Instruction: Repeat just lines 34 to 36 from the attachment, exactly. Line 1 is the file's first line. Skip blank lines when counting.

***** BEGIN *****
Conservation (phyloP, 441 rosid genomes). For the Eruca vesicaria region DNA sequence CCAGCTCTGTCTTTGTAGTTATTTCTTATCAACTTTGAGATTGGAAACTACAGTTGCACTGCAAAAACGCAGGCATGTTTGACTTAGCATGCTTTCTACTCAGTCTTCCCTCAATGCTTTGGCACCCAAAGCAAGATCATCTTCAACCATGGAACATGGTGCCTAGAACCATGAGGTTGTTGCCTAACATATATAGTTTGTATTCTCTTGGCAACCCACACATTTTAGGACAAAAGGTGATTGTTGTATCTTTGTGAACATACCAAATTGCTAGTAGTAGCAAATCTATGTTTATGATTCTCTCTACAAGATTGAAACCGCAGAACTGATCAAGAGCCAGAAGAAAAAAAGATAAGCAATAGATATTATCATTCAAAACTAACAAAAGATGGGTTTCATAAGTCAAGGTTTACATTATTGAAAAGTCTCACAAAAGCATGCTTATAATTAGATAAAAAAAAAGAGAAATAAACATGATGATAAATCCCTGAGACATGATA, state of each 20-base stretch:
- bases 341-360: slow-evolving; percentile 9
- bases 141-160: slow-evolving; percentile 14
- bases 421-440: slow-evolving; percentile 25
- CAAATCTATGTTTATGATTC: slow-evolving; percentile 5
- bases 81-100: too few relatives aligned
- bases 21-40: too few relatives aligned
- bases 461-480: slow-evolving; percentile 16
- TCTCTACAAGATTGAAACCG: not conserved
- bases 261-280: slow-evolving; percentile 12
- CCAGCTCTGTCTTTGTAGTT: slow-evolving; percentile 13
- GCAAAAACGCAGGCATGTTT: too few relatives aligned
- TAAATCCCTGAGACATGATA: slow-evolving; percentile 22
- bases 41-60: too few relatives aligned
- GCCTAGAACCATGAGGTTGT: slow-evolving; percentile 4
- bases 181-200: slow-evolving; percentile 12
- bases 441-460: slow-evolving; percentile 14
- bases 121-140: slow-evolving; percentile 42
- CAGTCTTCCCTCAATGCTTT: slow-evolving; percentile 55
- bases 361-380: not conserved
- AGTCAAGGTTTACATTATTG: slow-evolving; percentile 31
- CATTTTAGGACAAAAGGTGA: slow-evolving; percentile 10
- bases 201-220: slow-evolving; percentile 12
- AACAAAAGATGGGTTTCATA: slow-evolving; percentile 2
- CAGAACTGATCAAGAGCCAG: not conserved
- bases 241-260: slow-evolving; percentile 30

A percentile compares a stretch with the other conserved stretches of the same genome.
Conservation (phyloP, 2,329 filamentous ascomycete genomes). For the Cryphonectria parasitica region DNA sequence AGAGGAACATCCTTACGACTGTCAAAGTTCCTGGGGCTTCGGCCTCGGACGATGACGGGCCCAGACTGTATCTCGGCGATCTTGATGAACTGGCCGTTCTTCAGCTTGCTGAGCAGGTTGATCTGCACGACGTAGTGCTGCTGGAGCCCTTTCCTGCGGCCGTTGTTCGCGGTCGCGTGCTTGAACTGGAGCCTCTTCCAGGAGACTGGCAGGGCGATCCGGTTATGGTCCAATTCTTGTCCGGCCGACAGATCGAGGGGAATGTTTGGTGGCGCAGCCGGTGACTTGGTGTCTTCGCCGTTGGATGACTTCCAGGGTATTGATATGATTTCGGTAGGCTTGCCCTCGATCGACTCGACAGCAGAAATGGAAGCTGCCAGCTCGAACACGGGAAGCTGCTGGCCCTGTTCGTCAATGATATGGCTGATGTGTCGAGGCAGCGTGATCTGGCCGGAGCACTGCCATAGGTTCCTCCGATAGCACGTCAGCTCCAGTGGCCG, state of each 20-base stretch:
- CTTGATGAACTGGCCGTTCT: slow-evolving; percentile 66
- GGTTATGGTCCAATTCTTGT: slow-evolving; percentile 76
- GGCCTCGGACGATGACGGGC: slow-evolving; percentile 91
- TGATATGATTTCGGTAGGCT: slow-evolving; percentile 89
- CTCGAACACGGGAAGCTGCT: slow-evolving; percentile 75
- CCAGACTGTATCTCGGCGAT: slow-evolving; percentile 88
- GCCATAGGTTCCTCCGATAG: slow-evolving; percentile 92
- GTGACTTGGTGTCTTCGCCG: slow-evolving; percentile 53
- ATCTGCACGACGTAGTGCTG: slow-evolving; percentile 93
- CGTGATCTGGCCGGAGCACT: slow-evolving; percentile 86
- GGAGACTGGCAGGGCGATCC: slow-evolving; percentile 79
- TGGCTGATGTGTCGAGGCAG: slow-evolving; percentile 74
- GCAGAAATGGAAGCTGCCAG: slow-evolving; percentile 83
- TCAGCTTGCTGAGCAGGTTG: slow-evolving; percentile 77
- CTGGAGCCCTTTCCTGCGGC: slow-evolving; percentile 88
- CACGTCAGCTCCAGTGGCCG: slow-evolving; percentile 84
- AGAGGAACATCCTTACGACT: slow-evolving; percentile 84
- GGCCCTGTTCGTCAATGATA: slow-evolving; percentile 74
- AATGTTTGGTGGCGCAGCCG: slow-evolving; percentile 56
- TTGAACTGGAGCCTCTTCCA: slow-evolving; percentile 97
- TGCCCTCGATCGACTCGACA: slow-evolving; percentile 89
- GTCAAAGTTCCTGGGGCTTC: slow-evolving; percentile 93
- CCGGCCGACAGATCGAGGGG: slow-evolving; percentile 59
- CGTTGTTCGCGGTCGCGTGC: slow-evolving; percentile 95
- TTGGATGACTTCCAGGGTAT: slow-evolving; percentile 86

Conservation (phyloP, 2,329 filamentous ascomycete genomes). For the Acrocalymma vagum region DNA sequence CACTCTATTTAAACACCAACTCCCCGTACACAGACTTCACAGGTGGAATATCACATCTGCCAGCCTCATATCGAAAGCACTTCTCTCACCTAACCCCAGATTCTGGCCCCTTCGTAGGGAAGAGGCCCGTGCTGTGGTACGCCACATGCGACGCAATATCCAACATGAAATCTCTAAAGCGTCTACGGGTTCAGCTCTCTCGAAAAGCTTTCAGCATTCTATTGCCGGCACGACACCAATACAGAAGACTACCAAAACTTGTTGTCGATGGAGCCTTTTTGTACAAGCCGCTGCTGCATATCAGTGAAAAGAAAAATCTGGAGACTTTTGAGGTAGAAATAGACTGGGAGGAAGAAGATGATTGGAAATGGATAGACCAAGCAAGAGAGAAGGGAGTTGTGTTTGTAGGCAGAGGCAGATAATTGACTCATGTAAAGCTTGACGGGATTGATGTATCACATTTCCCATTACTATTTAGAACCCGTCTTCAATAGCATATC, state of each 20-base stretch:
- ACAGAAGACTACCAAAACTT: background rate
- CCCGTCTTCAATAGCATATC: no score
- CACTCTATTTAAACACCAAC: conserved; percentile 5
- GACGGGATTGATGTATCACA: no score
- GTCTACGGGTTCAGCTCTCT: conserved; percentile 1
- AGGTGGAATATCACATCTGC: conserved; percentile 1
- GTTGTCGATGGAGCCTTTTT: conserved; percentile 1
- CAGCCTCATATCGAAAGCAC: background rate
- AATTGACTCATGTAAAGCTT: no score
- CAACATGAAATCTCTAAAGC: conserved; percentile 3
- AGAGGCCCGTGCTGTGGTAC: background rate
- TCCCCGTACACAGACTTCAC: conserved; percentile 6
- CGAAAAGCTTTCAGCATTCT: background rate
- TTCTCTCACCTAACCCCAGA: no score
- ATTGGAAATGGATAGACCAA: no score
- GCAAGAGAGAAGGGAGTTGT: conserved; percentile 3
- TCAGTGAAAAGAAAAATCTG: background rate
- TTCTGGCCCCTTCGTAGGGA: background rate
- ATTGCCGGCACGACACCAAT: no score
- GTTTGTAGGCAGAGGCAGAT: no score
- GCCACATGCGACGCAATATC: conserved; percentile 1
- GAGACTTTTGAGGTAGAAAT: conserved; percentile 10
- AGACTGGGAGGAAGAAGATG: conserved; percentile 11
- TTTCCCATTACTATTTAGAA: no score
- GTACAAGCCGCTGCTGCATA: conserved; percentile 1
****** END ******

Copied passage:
- CCAGACTGTATCTCGGCGAT: slow-evolving; percentile 88
- GCCATAGGTTCCTCCGATAG: slow-evolving; percentile 92
- GTGACTTGGTGTCTTCGCCG: slow-evolving; percentile 53